"I see my life in terms of music." - Albert Einstein
Music and... PHYSICS??
Yeah, it sounds ridiculous, doesn't it? Even sacrilegious?
"But what about the left and right brain?"
"But you can't mix math and art!"
Ask most people on the street who they think the smartest person who ever lived was, and they'll probably say Albert Einstein. This thought is so pervasive that we even call child prodigies "Einsteins." But Einstein was consumed not only by his passion for physics, but also for music.
In fact, many of the great physicists were into music.
Richard Feynman played the frigideira and the bongos.
Isaac Newton's description of light and rainbows was inspired by music.
Thomas Edison invented the phonograph to record the human voice and music.
You see, the farther down the rabbit hole you go in advanced physics and mathematics, the more you realize that the universe as we perceive it is largely an illusion. That apple you see sitting on your table isn't really red - it's just absorbing every color except red. Time isn't really a straight line - it can bend and slow down.
Matter and energy are interchangeable.
Space and time are really the same thing.
And everything depends on your frame of reference.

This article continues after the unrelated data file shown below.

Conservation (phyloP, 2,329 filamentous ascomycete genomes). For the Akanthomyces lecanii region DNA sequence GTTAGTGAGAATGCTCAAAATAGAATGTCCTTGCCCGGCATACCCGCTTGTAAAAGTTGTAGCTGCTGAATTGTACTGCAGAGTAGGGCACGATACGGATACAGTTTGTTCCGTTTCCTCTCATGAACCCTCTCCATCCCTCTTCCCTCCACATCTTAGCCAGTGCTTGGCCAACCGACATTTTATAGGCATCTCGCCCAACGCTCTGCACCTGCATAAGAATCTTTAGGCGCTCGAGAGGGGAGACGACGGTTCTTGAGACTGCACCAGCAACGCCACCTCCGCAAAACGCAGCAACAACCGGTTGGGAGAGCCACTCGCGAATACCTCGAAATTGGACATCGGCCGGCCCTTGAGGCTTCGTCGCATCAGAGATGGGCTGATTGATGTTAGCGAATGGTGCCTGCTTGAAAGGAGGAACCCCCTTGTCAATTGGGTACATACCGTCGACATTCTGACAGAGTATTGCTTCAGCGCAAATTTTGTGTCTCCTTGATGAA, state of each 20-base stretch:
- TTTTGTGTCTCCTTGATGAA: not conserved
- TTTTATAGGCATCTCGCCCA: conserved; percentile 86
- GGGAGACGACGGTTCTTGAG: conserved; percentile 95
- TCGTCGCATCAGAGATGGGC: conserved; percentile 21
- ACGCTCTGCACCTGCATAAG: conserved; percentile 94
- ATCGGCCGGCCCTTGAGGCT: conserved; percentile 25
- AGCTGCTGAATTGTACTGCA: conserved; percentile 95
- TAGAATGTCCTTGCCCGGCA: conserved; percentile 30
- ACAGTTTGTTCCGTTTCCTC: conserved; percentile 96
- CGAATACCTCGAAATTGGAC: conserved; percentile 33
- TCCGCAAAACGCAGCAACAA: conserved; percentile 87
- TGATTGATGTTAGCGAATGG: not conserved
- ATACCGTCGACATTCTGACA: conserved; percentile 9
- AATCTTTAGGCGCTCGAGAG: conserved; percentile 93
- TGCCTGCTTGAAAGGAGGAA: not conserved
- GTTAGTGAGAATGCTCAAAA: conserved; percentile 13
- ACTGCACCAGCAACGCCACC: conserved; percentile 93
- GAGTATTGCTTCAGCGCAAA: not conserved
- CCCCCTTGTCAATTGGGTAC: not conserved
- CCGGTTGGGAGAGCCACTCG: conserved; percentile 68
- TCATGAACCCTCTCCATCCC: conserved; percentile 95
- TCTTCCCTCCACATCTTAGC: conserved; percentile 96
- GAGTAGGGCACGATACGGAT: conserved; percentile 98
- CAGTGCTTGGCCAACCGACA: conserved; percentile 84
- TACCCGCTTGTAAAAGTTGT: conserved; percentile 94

I have a degree in physics, so I know what I'm talking about. And I'm not just saying that to brag. I'm trying to tell a story.
I was once in a linear algebra lecture. Linear algebra can be extremely annoying to do by hand, but it is very effective. The professor was explaining a particularly tedious method for calculating something, and a student asked: "Why are you writing it that way?"
The professor responded with "Well, that's just the notation we use. That's just the way it is. That's how we get computers to work, and it's how all the technology you use today operates... Although, I mean, it's really all just a matter of notation. You could become a mathematician and invent your own linear algebra one day."
The class laughed, but what he said was true - everything is a matter of notation. It's a matter of perspective, of how you see things. The lens through which you see the world very much determines your opinions of it.
Consider all the times you've been in a car going around a windy road.
The car turns, and from your perspective within the car, you're being tossed around wildly. It's almost as if someone is pushing you in the opposite direction of where the car is turning. My sisters and I used to call this "dominoes" when we were kids in the back seats driving around a mountain on the way to our grandma's house.
But if you were, say, a bird in a tree above that bend in the road, would you see some mystical force pushing those kids in the back seat? No, it's just that the car is turning, and inertia makes the people inside want to keep going in a straight line.
Have you ever heard of the phrase "seeing the world through rose-tinted glasses"?
Or have you ever experienced the "beer goggles" phenomenon?
And how many times have you heard someone talk about how much their trip overseas changed their perspective of their own life in the U.S.?